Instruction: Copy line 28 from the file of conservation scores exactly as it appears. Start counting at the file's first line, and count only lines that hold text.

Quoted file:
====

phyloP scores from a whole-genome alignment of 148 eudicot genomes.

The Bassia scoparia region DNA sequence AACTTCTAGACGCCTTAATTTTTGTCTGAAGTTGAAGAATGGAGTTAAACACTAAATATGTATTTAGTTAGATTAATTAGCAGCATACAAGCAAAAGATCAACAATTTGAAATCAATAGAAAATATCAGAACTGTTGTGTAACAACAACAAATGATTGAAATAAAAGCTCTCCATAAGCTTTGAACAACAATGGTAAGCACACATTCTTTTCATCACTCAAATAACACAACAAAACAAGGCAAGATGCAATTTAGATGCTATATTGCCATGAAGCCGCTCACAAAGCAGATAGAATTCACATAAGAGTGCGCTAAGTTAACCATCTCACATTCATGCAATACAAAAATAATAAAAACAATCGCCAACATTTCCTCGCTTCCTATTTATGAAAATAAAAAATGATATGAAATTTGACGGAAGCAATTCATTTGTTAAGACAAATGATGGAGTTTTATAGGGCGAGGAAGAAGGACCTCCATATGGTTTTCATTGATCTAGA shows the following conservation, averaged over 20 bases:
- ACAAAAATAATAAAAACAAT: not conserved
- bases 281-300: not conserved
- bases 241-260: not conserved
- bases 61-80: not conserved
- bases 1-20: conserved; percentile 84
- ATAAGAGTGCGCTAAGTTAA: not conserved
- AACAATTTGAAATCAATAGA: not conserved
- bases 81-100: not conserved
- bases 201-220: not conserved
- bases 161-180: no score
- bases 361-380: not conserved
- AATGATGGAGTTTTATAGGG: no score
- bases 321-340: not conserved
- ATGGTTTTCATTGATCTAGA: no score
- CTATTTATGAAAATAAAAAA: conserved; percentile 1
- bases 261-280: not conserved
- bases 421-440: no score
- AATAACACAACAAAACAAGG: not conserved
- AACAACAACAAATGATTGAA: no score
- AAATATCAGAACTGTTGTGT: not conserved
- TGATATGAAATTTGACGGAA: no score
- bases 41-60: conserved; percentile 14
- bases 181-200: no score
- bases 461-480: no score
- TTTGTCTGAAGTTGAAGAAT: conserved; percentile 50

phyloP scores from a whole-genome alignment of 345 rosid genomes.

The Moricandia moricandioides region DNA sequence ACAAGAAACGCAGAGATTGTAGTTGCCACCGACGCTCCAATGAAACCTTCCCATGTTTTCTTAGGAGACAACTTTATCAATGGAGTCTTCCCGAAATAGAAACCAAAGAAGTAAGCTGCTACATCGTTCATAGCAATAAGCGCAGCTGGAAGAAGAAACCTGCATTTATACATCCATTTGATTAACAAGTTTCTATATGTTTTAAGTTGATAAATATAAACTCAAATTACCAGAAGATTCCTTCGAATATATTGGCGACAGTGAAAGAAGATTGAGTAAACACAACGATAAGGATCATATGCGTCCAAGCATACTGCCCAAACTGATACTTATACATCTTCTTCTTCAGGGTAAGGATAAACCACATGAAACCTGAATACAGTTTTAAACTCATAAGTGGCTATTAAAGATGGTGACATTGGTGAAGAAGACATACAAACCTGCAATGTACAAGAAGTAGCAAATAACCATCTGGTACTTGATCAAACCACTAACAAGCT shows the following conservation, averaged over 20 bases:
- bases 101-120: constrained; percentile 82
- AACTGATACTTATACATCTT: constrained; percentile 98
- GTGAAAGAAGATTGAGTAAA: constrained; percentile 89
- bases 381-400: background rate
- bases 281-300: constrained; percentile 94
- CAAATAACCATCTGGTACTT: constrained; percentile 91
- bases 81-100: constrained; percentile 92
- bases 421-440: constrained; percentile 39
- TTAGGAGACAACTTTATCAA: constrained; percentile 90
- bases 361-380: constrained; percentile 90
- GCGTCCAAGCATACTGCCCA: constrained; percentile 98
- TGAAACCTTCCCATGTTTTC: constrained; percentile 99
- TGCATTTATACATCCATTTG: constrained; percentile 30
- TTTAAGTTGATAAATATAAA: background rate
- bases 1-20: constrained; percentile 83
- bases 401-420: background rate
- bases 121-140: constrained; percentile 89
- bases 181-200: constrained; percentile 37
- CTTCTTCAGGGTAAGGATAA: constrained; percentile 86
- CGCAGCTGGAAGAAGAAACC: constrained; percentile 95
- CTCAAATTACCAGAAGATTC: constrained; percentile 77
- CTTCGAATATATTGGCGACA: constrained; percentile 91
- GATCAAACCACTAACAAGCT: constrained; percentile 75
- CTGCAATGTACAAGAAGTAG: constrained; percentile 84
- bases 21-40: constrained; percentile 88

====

phyloP scores from a whole-genome alignment of 345 rosid genomes.